|Badge number 14072|
Other names Edward Burns
Role police officer
|Name Edward Byrne|
Years of service 1986 - 1988
|Born February 21, 1966 (1966-02-21) New York City, New York, USA|
Department New York City Police Department (NYPD)
Rank 1986 - Commissioned as a Police Officer
Died February 26, 1988 (aged 22) Jamaica, Queens, New York, United States
Similar Howard Mason, Kenneth McGriff, Rich Porter
Drugs guns and the assassination of a rookie police officer edward byrne
Edward "Eddie" R. Byrne (February 21, 1966 – February 26, 1988) was a police officer in the New York City Police Department who became well known in the United States after he was murdered in the line of duty.
- Drugs guns and the assassination of a rookie police officer edward byrne
- 1988 channel 7 story on edward byrne incident
Byrne's father had also been an NYPD officer. Byrne had joined the NYPD on July 15, 1986 and was stationed in the 103rd Precinct in Jamaica, Queens. Prior to joining the NYPD, Byrne was a NYC Transit cop.
1988 channel 7 story on edward byrne incident
Around 3:30 a.m, on February 26, 1988 Byrne was sitting in his marked patrol car on 107th Avenue and Inwood Street in South Jamaica, Queens. He was assigned to keep an eye on the house of a local Guyanese immigrant named Arjune, who had repeatedly called the police to report on illegal activities on his street. The house had been previously firebombed on two separate occasions and the owner repeatedly threatened. Despite this recent violence, and an ongoing crime wave overtaking South Queens, Byrne was assigned to this post alone.
As Byrne sat in his car another car pulled up beside him. Two men exited, and one of them knocked on the passenger side window of Byrne's cruiser while a second man crept up on the driver's side and shot Byrne in the head five times, with a .38 caliber pistol. Two other men acted as lookouts. Byrne was pronounced dead at the hospital. He had just turned 22 years old.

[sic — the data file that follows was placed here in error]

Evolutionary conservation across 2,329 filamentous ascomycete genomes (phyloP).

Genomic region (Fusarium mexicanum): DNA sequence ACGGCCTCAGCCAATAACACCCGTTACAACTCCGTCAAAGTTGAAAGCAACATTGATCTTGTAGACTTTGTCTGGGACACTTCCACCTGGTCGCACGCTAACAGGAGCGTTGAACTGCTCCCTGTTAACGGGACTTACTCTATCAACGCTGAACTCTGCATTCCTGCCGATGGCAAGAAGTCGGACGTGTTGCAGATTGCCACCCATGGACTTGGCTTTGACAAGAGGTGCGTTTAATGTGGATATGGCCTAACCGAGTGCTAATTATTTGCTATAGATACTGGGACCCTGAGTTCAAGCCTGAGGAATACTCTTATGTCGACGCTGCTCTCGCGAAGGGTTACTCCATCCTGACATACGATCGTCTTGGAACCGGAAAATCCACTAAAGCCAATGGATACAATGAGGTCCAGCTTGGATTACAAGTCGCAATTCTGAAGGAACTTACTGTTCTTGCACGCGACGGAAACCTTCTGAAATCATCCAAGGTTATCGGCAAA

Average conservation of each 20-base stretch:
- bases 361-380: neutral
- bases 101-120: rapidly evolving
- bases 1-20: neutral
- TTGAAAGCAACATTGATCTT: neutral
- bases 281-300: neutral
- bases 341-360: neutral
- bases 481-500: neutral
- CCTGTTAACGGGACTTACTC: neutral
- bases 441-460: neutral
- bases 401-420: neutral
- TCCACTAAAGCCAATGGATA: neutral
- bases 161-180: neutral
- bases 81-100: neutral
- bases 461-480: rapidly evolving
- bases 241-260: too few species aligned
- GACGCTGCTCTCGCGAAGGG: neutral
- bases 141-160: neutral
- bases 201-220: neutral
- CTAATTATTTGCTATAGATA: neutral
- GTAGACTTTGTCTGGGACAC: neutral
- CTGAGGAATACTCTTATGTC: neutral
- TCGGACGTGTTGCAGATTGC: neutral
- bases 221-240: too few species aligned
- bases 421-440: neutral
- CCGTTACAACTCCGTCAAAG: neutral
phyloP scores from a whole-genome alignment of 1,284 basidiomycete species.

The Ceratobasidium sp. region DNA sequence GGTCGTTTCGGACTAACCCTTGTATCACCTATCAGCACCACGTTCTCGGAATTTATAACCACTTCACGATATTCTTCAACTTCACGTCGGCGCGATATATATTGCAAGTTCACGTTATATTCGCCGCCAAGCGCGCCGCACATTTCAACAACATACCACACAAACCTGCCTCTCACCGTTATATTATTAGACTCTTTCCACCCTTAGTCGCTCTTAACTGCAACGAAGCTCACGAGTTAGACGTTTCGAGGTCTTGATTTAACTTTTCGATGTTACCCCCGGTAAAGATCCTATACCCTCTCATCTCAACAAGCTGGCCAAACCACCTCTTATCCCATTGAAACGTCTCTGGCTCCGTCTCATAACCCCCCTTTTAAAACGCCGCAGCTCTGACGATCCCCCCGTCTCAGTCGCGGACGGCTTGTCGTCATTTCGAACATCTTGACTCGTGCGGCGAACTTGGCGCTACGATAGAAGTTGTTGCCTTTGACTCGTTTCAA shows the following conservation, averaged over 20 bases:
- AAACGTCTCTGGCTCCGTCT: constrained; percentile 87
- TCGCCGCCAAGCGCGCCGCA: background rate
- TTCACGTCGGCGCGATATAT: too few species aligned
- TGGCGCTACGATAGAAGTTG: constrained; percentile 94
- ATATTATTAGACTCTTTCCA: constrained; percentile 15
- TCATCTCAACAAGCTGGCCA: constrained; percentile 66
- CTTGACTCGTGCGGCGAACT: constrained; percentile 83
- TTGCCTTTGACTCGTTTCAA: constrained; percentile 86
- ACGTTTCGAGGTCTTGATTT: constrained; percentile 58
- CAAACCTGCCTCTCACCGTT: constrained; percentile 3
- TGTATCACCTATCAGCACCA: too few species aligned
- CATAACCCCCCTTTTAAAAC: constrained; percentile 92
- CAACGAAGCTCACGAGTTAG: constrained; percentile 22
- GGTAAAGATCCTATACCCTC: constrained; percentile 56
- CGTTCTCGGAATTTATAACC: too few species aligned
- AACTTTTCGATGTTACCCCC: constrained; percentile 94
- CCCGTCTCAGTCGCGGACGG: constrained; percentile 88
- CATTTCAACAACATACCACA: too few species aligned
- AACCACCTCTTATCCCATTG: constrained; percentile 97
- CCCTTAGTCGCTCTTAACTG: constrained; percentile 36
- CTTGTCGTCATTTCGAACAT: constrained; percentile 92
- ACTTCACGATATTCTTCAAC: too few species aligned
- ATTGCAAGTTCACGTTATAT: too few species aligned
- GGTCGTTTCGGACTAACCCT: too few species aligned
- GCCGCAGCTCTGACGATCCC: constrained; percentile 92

It was later learned that the assailants had canvassed the immigrant's house twice on preceding days before killing Officer Byrne, but decided not to kill the lone officer in the patrol car since the first officer they encountered was a young female, and the second was a black male.
The murder prompted nationwide outrage. President Ronald Reagan personally called the Byrne family to offer condolences. George H.W. Bush carried Byrne's badge with him on his campaign for president in 1988.
The four killers were identified as Philip Copeland, Todd Scott, Scott Cobb, and David McClary. All four were apprehended within a week of the murder and were all eventually convicted: Copeland, Scott, and Cobb were convicted after trial of Murder in the Second Degree and Criminal Possession of a Weapon in the Second Degree; McClary was convicted later as the shooter, in a separate trial, of Murder in the Second Degree and Criminal Possession of a Weapon in the Second Degree. All were sentenced to 25 years to life by Queens Supreme Court Justice Thomas A. Demakos, who had presided over the trials. Cobb, in a videotaped confession which was played at trial, provided graphic details of the killing and told of the bragging of the participants in the aftermath, as well as indicated that the killing was ordered from jail by drug dealer Howard "Pappy" Mason.